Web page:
Russia is holding 236 political prisoners, a significant increase over the past few years as President Vladimir Putin goes on the offensive against perceived threats, a study backed by human rights advocates said Monday.
The number compares with 46 political prisoners on a February 2015 list by Memorial, the veteran Russian civil society movement that supported the latest study.
The report, led by Perseus Strategies, a Washington-based law firm focused on human rights, listed 236 people it identified as political prisoners, although it said the number was likely "much higher" when including cases that could not be rigorously researched.
The study said Russia has been able to jail opponents through its "notoriously vague" prohibitions, such as bans on hooliganism and insulting religious feeling.
Canada's former justice minister Irwin Cotler -- now chair of the Raoul Wallenberg Centre for Human Rights, one of the groups that commissioned the study -- said Russia has seen a "criminalization of everyday life" and has also targeted leaders through a law that blacklists "undesirable organizations."
"What is happening is that all those who are deemed to be, in a generic sense, opponents of the regime are liable to trumped-up charges," he said.
Along with the political opposition, Russian authorities have set their sights on leaders of religious and ethnic minorities, gay rights supporters, journalists and especially Ukrainian activists in the wake of Russia's 2014 takeover of the Crimea peninsula, the study said.
Cotler blamed the curbs on dissent by Russia, as well as by other increasingly authoritarian states, on a sense of "impunity" they have largely enjoyed on the international stage.
"This pattern has been able to take place in part because of a concomitant retreat by the community of democracies," he said.
Fears for long-serving prisoner
The jailing of opponents had ended with the fall of the Soviet Union, with former president Boris Yeltsin freeing the last political prisoners.
The report considers Russia's longest-serving political prisoner to be Alexei Pichugin, a security manager at now defunct oil giant Yukos who was arrested in 2003.
Pichugin is serving a life sentence on multiple convictions including murder, in what his supporters say were false charges aimed at then Yukos chief Mikhail Khodorkovsky, who in exile has become Putin's most high-profile critic.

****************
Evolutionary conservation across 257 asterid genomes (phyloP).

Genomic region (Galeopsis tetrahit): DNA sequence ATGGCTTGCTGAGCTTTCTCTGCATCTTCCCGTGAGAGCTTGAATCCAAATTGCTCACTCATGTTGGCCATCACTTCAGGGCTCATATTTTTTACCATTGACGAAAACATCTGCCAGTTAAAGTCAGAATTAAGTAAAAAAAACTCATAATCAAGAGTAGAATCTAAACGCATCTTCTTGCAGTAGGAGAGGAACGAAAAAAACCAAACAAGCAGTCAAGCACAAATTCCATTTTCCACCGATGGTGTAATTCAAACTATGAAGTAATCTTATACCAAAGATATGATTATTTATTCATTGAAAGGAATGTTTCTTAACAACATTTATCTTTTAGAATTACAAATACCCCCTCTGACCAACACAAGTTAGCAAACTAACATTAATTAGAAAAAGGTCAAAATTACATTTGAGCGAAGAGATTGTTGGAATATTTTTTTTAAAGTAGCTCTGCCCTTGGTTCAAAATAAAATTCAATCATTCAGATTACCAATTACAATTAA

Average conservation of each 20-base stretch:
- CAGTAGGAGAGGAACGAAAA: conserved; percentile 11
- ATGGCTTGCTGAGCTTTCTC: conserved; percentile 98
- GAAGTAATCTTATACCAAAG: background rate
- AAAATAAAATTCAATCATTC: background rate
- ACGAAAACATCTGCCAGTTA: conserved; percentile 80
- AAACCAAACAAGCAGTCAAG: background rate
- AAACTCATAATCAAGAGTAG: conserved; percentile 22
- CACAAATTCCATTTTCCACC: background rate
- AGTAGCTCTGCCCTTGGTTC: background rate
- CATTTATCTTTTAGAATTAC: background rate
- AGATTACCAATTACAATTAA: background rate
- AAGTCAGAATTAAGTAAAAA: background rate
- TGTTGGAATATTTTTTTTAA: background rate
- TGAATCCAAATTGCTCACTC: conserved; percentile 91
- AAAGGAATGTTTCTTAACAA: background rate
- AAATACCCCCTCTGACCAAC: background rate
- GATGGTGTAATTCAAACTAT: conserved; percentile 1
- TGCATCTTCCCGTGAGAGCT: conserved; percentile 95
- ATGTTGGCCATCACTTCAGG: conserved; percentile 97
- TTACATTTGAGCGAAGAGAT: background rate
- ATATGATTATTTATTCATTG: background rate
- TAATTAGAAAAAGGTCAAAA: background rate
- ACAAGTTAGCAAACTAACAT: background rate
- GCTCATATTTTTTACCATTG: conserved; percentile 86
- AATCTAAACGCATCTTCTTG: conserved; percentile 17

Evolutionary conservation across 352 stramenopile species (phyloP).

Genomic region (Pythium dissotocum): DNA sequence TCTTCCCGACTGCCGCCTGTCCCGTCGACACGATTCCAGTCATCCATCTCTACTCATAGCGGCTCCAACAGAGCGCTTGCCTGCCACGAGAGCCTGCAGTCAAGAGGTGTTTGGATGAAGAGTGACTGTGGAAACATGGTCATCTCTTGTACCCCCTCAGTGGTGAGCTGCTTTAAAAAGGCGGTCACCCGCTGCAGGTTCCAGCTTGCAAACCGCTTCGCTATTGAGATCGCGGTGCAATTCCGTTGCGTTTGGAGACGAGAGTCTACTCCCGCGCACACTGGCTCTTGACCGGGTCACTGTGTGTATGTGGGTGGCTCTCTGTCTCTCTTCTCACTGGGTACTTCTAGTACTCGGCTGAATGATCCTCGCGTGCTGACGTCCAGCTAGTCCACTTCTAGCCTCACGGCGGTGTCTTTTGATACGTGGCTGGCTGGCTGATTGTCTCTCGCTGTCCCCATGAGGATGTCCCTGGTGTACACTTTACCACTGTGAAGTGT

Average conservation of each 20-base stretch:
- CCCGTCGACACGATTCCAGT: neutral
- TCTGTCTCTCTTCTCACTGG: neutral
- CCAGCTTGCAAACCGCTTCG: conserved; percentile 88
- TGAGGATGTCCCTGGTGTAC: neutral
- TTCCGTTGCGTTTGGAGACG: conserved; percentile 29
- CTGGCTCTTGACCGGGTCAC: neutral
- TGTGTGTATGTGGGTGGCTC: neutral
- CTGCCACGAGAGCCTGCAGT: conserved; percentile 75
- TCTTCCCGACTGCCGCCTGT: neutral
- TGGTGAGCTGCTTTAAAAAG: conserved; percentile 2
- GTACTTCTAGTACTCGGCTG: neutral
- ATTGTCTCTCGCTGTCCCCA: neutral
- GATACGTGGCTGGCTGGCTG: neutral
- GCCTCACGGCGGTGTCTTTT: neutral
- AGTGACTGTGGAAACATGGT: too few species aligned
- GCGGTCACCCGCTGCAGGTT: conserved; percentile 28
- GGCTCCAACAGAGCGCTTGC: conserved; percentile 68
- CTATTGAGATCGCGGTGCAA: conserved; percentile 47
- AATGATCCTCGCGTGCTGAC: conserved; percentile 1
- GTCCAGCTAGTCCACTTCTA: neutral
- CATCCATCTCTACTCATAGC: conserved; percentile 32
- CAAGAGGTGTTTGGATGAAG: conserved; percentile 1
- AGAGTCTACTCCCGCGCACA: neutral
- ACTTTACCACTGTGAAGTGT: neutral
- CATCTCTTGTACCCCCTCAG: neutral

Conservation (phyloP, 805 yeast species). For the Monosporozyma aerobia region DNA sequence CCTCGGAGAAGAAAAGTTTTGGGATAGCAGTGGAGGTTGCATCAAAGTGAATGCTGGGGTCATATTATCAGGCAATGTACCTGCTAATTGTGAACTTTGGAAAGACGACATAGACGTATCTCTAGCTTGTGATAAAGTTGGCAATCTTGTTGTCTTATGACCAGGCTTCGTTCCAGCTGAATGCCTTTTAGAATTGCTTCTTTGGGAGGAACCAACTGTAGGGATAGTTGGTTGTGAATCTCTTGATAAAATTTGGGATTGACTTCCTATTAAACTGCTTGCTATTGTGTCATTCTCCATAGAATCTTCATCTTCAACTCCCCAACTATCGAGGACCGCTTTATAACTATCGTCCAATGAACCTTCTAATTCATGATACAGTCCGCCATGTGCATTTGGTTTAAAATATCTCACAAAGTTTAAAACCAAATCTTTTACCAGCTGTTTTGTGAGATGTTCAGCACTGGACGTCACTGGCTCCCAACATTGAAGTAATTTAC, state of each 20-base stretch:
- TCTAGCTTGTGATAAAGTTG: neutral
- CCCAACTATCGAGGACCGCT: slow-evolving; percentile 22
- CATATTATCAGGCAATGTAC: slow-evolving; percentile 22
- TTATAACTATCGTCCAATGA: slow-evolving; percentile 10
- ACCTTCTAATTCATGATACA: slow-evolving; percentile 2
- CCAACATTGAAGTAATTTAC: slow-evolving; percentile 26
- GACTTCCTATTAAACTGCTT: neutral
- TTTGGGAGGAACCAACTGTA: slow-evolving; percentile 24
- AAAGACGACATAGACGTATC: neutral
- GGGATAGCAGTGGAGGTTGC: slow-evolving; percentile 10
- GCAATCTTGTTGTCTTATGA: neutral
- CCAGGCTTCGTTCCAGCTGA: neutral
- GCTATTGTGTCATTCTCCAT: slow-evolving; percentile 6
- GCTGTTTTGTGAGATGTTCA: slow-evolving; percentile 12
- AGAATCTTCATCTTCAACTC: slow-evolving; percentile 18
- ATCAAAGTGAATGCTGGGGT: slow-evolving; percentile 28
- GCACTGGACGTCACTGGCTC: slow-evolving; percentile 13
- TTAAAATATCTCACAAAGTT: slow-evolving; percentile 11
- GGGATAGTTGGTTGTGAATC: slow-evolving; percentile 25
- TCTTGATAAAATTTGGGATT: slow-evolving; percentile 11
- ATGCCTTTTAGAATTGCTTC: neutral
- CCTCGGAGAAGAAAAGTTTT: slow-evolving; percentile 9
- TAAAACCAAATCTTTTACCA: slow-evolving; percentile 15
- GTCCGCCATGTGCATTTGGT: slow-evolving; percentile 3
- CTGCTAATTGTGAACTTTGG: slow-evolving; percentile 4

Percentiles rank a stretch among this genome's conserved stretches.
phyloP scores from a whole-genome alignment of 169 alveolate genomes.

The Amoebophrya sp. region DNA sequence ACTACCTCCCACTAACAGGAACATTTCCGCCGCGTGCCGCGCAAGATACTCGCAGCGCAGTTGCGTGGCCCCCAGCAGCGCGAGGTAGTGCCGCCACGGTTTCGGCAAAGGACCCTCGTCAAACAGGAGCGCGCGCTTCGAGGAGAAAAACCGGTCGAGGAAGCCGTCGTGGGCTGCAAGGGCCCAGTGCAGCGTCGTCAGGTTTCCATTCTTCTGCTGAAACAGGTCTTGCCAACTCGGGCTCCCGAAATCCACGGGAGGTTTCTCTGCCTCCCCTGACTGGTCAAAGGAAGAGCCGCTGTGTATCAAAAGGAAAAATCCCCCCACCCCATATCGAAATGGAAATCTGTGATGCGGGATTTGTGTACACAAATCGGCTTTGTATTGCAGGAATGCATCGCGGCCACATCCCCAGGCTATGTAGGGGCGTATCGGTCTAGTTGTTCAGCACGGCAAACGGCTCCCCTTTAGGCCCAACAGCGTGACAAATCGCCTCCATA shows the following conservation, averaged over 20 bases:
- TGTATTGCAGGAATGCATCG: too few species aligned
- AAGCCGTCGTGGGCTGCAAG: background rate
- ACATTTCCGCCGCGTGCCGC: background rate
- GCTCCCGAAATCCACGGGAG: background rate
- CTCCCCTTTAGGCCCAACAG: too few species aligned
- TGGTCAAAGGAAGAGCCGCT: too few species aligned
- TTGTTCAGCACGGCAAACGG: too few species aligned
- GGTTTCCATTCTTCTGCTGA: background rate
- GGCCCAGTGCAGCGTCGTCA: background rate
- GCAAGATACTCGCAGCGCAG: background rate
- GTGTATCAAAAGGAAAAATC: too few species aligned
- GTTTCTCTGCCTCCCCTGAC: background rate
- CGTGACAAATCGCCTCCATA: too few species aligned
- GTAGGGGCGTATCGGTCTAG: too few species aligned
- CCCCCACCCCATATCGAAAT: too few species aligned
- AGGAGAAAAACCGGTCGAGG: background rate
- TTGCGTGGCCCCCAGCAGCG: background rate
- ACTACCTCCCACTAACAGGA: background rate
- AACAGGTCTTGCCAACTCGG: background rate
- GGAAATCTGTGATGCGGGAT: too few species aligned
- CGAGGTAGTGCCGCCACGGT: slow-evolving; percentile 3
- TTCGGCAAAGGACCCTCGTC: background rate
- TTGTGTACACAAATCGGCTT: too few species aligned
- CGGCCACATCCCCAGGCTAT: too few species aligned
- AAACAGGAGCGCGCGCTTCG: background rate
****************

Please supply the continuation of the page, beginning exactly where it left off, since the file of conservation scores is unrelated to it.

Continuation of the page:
Pichugin's 80-year-old mother, Alla Nikolaevna Pichugina, said that her son was suffering problems in his shoulders and joints and vein engorgement in his legs.
"One of the reasons is that he has been in a tiny cell for 16 years without seeing the sun," she told AFP by telephone.
"They keep him because they want him to bear false witness against Khodorkovsky. Alexei refuses to do so and that's why they're keeping him," she said.
Pichugina -- who said she was only allowed to see her son twice a year, for four hours at a time through glass -- regretted that Putin has declined to pardon him.
"I think only international pressure can help. I don't know what else can," she said.
The study recommended a further international expansion of the Magnitsky Act, which was started in the United States in 2012.
Named after Sergei Magnitsky, an anti-corruption accountant who died in Russian custody, the law imposes travel bans and freezes assets of foreign officials deemed responsible for extrajudicial killings or torture.
The report said that Putin's "strong and emotional reaction" to the act showed its impact on the Kremlin.
The study also called for world leaders to be more vocal in drawing attention to human rights in Russia.
Moscow has in the past defended its record on human rights, saying it has differing conceptions than the West, and has hit back by accusing the United States of holding political prisoners.
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